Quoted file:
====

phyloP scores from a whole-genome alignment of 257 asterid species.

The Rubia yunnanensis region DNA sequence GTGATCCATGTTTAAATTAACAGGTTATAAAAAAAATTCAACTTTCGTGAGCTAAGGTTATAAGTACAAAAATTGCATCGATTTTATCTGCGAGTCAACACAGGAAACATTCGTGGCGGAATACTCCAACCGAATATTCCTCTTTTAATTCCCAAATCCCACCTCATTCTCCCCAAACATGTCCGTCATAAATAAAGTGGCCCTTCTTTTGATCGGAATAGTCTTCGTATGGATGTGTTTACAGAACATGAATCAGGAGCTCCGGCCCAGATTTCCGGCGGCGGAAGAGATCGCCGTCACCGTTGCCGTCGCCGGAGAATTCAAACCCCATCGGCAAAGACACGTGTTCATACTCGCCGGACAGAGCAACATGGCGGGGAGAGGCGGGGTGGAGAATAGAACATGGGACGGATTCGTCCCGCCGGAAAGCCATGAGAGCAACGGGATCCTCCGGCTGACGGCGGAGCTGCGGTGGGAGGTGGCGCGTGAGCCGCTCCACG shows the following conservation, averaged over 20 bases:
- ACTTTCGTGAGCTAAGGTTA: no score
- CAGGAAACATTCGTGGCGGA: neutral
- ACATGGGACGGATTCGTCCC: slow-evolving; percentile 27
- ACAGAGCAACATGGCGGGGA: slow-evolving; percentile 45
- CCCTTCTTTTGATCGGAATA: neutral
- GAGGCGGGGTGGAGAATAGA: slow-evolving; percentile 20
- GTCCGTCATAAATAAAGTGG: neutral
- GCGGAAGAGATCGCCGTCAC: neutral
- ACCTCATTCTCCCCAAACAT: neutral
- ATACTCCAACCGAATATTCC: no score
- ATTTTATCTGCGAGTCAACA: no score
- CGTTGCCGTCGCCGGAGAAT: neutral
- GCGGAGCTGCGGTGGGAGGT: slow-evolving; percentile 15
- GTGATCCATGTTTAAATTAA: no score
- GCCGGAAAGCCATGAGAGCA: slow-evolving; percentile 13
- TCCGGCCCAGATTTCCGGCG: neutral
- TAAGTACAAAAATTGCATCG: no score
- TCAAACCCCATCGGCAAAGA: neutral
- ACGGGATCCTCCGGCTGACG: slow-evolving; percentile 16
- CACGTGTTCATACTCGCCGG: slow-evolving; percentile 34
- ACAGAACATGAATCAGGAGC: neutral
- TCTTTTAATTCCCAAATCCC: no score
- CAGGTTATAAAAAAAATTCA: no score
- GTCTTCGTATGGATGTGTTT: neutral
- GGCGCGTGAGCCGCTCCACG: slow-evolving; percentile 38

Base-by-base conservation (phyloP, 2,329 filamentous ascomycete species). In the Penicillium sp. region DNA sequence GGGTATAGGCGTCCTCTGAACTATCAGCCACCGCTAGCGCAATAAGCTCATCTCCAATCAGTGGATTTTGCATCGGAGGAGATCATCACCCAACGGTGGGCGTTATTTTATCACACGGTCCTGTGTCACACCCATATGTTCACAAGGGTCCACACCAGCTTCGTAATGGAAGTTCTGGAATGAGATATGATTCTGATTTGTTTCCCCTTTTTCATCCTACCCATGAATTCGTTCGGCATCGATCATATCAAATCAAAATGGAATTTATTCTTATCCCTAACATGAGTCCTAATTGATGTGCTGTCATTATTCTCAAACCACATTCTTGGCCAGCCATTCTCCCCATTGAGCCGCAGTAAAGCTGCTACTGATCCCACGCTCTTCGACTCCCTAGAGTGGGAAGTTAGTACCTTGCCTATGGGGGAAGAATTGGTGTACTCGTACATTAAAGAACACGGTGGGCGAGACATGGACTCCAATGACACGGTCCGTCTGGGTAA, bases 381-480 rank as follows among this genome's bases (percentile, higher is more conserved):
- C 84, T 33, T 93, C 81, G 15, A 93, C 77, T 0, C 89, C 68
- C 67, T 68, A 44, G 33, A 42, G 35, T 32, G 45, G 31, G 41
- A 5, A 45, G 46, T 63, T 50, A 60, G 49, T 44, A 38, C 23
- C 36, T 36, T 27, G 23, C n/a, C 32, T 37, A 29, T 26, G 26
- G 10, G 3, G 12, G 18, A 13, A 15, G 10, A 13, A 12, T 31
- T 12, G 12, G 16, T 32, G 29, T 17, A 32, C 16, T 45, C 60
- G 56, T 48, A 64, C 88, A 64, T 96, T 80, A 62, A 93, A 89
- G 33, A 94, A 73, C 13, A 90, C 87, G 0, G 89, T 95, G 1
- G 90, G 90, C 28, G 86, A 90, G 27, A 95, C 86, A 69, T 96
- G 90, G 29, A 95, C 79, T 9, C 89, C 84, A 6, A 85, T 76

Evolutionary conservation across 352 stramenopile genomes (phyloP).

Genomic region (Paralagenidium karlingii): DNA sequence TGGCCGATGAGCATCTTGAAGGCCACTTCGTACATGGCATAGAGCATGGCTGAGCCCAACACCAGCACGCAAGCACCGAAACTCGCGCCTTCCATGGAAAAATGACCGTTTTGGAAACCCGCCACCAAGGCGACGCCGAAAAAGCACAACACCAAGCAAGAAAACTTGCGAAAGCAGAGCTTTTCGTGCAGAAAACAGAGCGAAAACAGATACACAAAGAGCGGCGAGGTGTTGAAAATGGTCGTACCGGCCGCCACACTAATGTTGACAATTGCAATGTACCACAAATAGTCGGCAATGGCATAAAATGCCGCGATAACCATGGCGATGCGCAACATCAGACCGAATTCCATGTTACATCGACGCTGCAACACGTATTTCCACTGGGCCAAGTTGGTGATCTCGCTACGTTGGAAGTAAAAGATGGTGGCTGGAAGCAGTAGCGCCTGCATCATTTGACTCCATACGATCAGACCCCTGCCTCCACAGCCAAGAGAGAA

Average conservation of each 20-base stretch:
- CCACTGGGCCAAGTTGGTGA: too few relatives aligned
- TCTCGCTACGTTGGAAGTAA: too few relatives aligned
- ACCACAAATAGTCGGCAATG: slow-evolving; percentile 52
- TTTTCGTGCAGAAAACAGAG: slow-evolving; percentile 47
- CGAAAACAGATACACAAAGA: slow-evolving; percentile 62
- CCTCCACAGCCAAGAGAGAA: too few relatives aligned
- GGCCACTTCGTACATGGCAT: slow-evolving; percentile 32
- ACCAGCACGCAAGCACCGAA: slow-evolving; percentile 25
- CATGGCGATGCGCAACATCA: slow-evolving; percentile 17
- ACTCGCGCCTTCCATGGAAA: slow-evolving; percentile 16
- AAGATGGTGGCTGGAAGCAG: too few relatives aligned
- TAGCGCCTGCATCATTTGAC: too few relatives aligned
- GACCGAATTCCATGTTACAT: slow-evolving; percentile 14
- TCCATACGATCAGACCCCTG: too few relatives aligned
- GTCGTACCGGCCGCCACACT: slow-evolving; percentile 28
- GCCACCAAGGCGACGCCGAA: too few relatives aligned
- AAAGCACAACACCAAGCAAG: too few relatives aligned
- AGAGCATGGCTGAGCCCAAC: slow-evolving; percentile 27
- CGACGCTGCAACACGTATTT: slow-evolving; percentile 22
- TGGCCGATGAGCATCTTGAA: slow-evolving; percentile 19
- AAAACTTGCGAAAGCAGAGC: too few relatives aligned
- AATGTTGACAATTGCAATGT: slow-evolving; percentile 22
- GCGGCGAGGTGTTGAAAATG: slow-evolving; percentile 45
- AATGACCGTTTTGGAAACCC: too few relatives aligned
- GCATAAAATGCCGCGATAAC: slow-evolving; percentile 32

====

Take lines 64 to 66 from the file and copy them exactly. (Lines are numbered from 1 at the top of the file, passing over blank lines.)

- GCGGCGAGGTGTTGAAAATG: slow-evolving; percentile 45
- AATGACCGTTTTGGAAACCC: too few relatives aligned
- GCATAAAATGCCGCGATAAC: slow-evolving; percentile 32